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Sources: MLB narrows decision down to two bids

NEW YORK -- Major league executives planning the move of the
Montreal Expos have spent most of the past two months concentrating
on the bids of Northern Virginia and downtown Washington, a top
baseball official said Friday.

Baseball met again Thursday with the Northern Virginia group,
according to the official, who spoke on the condition of anonymity.
The other areas that have submitted bids -- Las Vegas; Monterrey,
Mexico; Norfolk, Va.; Portland, Ore., and San Juan, Puerto Rico --
have not officially been eliminated, but baseball has not devoted
as much effort in recent weeks to examining their proposals, the
official said.

Two high-ranking team executives, also speaking on the condition
of anonymity, said this week that the choice pretty much had been
narrowed to Northern Virginia and downtown Washington.

Commissioner Bud Selig repeatedly has said he does not want to
harm the Baltimore Orioles, who play about 40 miles from the
capital, and the team executives said those statement have put
renewed focus for some owners on the bid by Northern Virginia,
which has proposed building a stadium in Loudoun County near Dulles
International Airport, about 60 miles from the Orioles' Camden
Yards ballpark.

Orioles owner Peter Angelos has opposed moving the Expos to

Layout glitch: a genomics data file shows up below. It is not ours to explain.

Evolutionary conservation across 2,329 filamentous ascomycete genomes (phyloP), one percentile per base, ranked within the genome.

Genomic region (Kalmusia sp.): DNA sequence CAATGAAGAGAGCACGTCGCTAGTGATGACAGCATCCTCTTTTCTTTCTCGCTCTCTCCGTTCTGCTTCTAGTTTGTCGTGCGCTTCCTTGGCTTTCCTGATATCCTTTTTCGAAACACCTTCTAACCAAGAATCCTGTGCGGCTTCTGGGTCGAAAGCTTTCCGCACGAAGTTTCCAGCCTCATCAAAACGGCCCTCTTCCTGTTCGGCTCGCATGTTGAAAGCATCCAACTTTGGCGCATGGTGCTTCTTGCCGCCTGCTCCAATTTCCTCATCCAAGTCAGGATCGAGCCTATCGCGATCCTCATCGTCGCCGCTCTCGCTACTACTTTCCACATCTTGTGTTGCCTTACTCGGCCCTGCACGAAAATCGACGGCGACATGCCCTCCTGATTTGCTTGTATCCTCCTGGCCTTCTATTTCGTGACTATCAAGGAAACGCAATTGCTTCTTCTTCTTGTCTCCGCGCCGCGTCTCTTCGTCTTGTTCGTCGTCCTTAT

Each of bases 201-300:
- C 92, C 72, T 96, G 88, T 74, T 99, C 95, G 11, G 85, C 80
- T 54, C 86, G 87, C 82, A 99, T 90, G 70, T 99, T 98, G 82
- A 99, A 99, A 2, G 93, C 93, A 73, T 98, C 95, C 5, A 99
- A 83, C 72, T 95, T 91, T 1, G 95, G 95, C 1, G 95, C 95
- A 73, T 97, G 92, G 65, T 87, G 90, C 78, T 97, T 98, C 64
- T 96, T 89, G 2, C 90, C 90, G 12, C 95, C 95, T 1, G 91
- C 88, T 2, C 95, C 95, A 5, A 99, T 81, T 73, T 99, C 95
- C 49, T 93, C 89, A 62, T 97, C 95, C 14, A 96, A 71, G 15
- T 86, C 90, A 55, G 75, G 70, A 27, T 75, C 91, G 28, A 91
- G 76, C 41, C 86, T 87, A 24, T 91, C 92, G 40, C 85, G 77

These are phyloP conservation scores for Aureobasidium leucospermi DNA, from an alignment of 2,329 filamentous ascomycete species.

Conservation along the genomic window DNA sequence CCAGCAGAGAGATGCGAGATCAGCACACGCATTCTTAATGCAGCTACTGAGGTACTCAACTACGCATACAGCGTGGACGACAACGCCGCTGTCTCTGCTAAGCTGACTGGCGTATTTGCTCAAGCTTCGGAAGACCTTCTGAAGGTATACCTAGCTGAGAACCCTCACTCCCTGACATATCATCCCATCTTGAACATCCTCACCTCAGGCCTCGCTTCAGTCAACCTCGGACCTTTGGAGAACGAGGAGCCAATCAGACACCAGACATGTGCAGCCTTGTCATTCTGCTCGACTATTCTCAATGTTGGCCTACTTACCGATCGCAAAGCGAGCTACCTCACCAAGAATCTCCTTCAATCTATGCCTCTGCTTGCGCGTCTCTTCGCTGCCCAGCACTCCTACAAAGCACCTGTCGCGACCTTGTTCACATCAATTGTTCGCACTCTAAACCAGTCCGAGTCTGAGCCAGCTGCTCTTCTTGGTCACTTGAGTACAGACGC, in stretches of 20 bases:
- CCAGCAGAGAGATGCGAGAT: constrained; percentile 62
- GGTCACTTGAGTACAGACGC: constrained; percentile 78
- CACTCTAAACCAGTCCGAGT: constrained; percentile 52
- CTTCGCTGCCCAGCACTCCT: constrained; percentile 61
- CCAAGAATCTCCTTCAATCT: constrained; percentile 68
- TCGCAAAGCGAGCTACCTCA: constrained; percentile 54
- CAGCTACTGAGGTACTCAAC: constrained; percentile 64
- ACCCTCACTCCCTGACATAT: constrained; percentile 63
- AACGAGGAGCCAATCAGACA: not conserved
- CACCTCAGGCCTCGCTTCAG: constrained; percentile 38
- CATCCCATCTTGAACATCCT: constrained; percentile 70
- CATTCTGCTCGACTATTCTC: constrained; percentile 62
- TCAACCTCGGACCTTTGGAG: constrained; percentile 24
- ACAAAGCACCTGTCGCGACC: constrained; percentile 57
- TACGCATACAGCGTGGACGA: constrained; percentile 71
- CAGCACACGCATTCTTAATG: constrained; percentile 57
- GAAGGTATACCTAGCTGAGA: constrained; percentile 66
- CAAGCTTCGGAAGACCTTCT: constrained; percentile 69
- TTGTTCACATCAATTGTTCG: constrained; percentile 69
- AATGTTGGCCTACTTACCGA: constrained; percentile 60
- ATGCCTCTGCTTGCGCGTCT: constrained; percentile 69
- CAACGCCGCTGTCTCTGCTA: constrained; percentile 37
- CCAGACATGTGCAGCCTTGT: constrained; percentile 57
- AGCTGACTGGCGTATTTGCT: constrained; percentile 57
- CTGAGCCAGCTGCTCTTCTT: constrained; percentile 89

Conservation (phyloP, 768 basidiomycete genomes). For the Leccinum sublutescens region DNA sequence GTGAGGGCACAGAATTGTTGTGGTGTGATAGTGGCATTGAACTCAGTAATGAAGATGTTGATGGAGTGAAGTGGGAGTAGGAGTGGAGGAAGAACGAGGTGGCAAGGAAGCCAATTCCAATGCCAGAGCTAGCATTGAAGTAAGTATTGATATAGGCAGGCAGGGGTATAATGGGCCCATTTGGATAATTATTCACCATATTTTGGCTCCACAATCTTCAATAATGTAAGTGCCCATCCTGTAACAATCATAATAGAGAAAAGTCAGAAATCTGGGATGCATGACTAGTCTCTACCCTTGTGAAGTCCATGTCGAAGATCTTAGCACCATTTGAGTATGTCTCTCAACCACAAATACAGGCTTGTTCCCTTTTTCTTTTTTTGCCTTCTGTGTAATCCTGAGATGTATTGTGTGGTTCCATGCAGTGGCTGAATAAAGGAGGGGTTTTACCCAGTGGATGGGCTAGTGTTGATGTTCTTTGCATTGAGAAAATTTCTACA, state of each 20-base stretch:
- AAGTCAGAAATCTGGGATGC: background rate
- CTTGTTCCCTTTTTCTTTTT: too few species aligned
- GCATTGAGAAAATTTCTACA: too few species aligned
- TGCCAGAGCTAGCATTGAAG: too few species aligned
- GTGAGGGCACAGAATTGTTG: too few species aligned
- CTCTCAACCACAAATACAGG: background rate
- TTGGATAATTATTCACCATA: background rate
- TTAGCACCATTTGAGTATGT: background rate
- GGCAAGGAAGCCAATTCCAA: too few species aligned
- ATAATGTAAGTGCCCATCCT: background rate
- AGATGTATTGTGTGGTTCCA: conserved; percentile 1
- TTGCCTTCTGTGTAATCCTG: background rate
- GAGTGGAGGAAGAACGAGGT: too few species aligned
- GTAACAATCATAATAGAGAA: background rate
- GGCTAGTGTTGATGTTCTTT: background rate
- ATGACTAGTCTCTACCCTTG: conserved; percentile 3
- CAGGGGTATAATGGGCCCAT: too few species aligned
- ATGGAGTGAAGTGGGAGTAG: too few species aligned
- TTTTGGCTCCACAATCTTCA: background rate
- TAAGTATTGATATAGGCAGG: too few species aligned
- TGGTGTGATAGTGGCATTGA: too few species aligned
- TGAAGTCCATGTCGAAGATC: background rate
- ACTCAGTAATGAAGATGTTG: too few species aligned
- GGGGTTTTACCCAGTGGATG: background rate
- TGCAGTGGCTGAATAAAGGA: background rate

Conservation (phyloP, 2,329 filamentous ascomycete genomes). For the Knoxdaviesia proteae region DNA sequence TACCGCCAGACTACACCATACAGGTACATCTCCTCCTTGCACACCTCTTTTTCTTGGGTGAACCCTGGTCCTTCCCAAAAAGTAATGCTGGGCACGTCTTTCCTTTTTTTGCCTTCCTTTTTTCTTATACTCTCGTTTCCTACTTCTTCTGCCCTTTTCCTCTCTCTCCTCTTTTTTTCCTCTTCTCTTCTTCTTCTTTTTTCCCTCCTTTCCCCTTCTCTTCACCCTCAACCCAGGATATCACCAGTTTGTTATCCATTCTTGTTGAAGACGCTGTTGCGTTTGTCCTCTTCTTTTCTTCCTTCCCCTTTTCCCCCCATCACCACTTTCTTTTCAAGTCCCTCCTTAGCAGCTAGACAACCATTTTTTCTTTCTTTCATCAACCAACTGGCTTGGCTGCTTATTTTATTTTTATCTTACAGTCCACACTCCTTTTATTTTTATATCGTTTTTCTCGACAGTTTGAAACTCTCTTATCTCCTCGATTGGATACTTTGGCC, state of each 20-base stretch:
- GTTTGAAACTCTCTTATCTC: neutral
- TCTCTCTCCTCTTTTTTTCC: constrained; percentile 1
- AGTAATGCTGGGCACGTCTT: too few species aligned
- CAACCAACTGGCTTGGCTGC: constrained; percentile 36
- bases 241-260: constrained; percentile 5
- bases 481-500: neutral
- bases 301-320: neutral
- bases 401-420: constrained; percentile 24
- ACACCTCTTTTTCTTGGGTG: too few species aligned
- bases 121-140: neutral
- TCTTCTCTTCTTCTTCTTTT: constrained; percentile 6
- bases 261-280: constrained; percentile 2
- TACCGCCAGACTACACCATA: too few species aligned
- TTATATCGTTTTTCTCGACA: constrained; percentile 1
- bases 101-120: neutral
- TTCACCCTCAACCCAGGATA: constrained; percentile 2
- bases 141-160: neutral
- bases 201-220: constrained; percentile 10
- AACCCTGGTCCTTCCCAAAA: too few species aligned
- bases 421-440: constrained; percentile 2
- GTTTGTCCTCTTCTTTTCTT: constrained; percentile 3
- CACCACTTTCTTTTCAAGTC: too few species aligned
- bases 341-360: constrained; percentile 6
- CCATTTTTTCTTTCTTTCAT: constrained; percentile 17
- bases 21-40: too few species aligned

either area, saying in June that "another major league baseball
franchise in close proximity would result in two mediocre
franchises from a competitive standpoint."

The executives said it remains unclear which bid has the most
support. The move will not be put to a vote when owners meet in
Philadelphia on Aug. 18-19, and Selig has not set any timetable for
a decision other than to say he hopes the team can move for the
2005 season.

Brian Hannigan, a spokesman for the Northern Virginia group,
declined comment on Thursday's meeting.

If either Northern Virginia or Washington is chosen, plans call
for the Expos to at first move to downtown RFK Stadium, former home
of the expansion Washington Senators. A new ballpark wouldn't open
until 2007 or 2008.

But if Northern Virginia's bid wins, a lease would have to be
negotiated for RFK with the D.C. Sports and Entertainment
Commission, which controls and operates the ballpark. That could
become a sticking point.

"I've told major league baseball that the sports commission
will not foreclose the possibility and will, if asked, discuss the
matter with the Loudan County folks," sports commission chairman
Mark Tuohey said. "But it must be understood that the issue of RFK
would have pretty stringent financial and nonfinancial terms that
would have to accommodate D.C. United, which would be our primary
tenant.

"If a Washington franchise is awarded, we would use off of our
resources, and we will have the full cooperation of Major League
Soccer to make two Washington franchises work smoothly. With
another team from another area, those considerations would be
different."

William Collins, who wants to buy the Expos if Northern
Virginia's bid wins, didn't think an RFK lease would be an
obstacle.

"We've already negotiated two leases with the stadium over the
years," he said. "The leases were very fair, almost to the point
of being very favorable."

Once the location for the Expos is chosen, baseball will push
forward on soliciting bids to purchase the franchise, which was
bought by the other 29 teams from Jeffrey Loria before the 2002
season. Collins and Fred Malek, who has pushed for Washington's
proposal, could find themselves competing against other groups -- or
each other.

"I don't think any of my partners would make that investment
downtown," Collins said.